4. Flickering Ward – A one-mana aura that can be returned to its owner’s hand at will, granting protection from a chosen color to the enchanted creature. This flexibility allows it to protect the creature from most forms of removal and can be used repeatedly to adapt to changing battlefield conditions.
  5. Hyena Umbra – Another aura with the totem armor ability, giving the enchanted creature +1/+1 and first strike. The totem armor ability provides resilience against destruction, making it a valuable defensive tool that can also enhance a creature’s combat capabilities.

Final Thoughts

In conclusion, enchantments and auras are pivotal in Magic: The Gathering, offering players unique ways to influence the game and challenge their opponents. Through strategic deployment and understanding of their intricate rules, players can utilize these cards to craft complex strategies and adapt to the ever-changing battlefield. The continuous evolution of these card types reflects the game’s ability to remain fresh and engaging, ensuring it remains a beloved pastime for players worldwide.


  1. Do enchantments always target?
    • Enchantments themselves do not always target. Only Aura spells, which are a subtype of enchantments, always target when they are being cast because they must attach to a specific object or player. Other enchantments can have effects that influence the game without needing a specific target upon casting​​.
  2. Can an enchantment be considered a spell?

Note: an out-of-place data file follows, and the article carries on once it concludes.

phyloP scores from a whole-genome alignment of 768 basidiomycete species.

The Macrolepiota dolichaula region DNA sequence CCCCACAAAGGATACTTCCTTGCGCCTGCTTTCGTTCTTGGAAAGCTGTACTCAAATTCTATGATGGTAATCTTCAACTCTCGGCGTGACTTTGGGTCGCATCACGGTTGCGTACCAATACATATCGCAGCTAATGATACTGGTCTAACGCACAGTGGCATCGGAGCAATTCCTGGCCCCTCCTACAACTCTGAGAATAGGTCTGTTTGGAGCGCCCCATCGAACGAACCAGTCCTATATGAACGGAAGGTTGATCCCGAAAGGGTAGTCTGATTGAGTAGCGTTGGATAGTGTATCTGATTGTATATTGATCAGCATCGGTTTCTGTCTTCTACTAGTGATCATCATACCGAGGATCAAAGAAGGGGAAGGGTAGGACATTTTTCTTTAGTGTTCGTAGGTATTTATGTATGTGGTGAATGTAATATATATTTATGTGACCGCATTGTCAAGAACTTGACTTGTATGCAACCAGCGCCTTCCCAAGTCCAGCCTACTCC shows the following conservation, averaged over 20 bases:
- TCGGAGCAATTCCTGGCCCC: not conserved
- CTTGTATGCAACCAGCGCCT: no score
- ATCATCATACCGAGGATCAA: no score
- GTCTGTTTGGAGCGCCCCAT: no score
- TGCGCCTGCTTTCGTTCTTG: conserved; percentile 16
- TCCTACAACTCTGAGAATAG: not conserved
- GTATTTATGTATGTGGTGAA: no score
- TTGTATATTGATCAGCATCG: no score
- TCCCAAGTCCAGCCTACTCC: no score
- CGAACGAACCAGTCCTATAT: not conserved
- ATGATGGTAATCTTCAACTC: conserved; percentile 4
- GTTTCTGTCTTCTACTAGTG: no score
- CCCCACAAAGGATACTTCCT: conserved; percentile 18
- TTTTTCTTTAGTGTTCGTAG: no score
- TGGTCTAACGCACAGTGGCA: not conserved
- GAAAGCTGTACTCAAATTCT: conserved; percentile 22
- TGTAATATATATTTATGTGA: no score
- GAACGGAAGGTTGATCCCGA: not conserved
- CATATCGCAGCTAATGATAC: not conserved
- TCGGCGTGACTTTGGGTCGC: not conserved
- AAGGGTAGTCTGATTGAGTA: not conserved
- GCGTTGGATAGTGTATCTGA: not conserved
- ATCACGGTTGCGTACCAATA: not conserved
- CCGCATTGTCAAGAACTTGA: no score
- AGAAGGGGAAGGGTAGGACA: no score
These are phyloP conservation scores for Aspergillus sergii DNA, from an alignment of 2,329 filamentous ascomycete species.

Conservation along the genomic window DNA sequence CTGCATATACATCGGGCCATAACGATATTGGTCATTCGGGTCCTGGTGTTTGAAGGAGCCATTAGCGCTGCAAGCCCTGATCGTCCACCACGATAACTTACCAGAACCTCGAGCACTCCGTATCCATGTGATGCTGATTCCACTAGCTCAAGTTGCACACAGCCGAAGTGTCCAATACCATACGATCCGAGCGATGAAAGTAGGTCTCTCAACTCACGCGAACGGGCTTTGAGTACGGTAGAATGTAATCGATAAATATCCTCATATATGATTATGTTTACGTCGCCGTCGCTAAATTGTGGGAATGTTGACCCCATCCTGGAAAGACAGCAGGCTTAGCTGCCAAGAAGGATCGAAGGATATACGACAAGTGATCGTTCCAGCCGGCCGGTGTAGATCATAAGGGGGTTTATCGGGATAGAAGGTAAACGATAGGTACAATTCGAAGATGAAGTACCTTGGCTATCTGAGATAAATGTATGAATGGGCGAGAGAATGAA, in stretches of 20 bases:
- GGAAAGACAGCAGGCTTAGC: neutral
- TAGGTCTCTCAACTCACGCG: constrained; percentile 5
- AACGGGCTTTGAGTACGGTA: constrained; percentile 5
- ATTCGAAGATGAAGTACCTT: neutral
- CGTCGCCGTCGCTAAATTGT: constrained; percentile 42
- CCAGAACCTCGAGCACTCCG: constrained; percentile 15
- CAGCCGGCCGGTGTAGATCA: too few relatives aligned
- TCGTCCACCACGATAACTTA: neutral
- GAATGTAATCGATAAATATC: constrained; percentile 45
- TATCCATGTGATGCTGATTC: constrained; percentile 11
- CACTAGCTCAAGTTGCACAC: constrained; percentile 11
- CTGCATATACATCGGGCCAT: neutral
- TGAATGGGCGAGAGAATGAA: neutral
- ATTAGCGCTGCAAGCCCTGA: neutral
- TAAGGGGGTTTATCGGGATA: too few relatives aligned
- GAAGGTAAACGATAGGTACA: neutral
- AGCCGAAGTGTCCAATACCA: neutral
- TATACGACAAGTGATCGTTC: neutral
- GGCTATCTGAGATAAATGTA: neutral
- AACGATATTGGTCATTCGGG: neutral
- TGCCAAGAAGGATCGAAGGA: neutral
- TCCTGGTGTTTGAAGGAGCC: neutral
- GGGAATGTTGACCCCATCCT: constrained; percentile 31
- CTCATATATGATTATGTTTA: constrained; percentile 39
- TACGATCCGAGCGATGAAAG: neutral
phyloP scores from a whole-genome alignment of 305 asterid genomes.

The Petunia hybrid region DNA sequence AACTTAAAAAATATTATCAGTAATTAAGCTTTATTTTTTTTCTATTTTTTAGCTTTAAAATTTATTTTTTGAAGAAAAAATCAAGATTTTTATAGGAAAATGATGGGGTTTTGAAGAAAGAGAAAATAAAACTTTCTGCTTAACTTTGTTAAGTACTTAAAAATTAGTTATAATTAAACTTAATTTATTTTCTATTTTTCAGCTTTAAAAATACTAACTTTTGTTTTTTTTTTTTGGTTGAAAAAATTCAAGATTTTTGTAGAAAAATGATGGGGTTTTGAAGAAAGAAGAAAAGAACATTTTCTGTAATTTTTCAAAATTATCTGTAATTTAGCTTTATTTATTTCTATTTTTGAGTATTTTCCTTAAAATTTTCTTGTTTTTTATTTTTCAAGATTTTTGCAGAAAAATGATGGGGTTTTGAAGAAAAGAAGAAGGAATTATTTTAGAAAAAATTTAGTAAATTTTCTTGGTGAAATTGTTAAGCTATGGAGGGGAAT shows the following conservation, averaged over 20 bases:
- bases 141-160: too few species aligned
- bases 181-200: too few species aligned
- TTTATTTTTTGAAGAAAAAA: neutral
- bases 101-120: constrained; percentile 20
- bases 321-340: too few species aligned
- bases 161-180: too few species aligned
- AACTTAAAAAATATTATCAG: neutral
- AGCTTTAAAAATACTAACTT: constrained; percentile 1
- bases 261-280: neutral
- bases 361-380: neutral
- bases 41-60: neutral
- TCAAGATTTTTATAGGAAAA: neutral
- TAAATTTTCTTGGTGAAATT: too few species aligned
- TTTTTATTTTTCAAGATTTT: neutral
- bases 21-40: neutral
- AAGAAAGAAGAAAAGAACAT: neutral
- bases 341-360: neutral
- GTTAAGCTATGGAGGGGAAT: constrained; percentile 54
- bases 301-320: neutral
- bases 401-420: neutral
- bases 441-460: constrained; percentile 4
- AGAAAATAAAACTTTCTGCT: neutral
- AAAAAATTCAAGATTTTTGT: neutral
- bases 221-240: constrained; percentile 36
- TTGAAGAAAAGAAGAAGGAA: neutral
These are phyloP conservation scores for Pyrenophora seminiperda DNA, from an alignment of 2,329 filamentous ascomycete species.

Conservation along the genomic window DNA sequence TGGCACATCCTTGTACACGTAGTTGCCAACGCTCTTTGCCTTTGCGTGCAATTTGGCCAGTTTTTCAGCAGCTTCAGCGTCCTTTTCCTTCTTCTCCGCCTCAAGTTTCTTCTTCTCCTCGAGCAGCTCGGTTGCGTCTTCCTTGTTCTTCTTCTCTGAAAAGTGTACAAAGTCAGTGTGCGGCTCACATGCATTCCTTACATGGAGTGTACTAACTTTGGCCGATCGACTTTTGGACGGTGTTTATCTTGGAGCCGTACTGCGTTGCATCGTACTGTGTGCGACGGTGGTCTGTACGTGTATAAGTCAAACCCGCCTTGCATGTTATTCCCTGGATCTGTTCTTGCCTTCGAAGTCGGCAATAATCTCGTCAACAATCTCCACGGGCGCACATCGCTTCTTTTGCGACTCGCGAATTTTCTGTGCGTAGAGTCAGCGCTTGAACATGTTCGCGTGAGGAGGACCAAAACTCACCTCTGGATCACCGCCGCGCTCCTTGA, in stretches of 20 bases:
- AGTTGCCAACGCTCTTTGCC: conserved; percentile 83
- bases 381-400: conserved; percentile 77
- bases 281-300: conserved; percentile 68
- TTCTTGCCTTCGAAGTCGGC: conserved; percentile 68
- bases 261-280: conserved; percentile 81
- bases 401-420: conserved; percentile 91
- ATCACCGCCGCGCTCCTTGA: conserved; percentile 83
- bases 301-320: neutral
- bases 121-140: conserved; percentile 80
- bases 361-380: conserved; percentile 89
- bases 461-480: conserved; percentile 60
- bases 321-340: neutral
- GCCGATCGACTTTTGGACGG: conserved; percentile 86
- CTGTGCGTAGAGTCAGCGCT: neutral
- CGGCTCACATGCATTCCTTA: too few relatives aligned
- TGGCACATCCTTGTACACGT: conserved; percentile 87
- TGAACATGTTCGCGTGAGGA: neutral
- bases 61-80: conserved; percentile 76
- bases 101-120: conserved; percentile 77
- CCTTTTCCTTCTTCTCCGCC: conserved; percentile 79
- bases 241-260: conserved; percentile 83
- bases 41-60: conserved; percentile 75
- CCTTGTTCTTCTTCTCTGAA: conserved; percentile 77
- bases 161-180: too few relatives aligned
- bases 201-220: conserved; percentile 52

• Yes, enchantments are considered spells while they are on the stack, which is during the process of being cast. Once they resolve and enter the battlefield, they become permanents and are no longer considered spells​​.
  3. Are Auras the only enchantments that target?
    • Auras are indeed the only type of permanent spells that require a target when being cast. They specify their target through the “enchant” keyword ability, which indicates what they can be attached to, such as creatures, lands, or even players​​.
  4. Do enchantments have summoning sickness?
    • Summoning sickness affects creatures, not enchantments. However, if an enchantment becomes a creature (for example, through an ability or another spell), it will be affected by summoning sickness unless it has haste or another ability that allows it to circumvent this rule​​.
  5. Can Auras target creatures with hexproof or shroud?
    • When casting an Aura spell, you cannot target a creature with hexproof or shroud due to their abilities that prevent them from being targeted by spells or abilities your opponents control. However, there are methods to get Auras onto such creatures indirectly, bypassing these protections​​.